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NASA selects 3 San Diego college graduates to train for missions to the moon

NASA has included 3 San Diego college graduates in a group of 18 astronauts who will train to fly to the moon and land, alabaster surface by 2024.

On Wednesday, the space agency formally appointed Kate Rubins, Jessica Meir, and Jonny Kim to Project Artemis, the first effort to place Americans on lunar soil since Project Apollo ended in 1972.

The announcement came as Rubins, 42, was conducting research aboard the International Space Station and while Meir, 43, was training for a trip back to the orbiting outpost. Kim, 35, is training for his first mission in space.

Rubins, who earned a bachelor's degree in microbiology from UCSD in 1999, is in the middle of his second mission aboard the space station. In 2016, he spent 115 days there and became the first person to sequence DNA in space.

 Kate Rubins is currently aboard the space station. "Width =" 840 "height =" 472 "/><div class=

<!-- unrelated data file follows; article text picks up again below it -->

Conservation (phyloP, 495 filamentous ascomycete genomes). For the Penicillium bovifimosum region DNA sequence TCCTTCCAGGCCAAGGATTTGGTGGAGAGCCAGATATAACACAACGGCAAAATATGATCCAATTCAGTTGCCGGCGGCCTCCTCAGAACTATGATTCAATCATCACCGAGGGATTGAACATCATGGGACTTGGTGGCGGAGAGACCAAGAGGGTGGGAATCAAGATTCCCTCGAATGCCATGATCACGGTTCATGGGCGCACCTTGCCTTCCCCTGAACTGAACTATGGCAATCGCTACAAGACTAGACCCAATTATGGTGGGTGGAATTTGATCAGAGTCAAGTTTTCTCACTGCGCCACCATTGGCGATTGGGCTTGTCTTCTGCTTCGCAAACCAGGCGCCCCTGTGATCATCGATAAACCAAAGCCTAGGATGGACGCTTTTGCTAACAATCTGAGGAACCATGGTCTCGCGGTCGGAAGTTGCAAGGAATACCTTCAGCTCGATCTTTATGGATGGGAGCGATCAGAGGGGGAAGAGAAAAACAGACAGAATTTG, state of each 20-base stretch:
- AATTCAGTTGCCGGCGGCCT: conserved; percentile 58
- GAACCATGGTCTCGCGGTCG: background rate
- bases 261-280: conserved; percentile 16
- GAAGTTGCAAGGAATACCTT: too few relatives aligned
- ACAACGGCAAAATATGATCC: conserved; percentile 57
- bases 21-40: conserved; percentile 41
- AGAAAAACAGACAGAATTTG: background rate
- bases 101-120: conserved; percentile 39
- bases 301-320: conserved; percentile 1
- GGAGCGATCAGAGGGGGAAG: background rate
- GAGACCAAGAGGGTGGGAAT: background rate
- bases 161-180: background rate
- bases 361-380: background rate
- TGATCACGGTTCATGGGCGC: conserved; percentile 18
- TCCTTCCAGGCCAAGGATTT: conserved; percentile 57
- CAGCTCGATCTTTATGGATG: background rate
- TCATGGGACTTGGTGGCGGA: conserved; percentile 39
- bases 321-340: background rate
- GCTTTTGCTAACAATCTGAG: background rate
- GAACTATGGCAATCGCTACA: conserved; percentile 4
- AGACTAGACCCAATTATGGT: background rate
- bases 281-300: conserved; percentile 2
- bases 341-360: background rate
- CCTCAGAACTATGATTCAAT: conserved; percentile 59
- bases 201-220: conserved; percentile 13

Kate Rubins currently serves aboard the space station.


Meir (pronounced Meer) traveled to the space station in September 2019 and became part of the first team of female astronauts to walk in space.

He earned a Ph.D. in marine biology from UCSD's Scripps Institution of Oceanography in 2009.

 Astronaut Jonny Kim "width =" 840 "height =" 1050 "/><div class=

Astronaut Jonny Kim


Kim earned a BA in mathematics from the University of San Diego in 2012 and a medical degree from Harvard in 2016. He also served as a Navy SEAL and received the Silver Star.

NASA said Project Artemis astronauts also include: Joe Fin, Kayla Barron, Raja Chari, Matthew Dominick, Victor Glover, Woody Hoburg, Christina Koch, Kjell Lindgren, Nicole Mann, Anne McClain, Jessica Meir, Jasmin Moghbeli, Kate Rubins , Frank Rubio, Scott Tingle, Jessica Watkins, Stephanie Wilson.

The team members were announced by Vice President Mike Pence, who said: "It's amazing to think that the next man and first woman on the Moon are among the names we just read. Team Artemis astronauts are the future of exploration. American spacecraft, and that future is bright. ”

Astronaut Megan McArthur, who earned a Ph.D. in oceanography from UCSD in 2002, is scheduled to fly to the space station in 2021.

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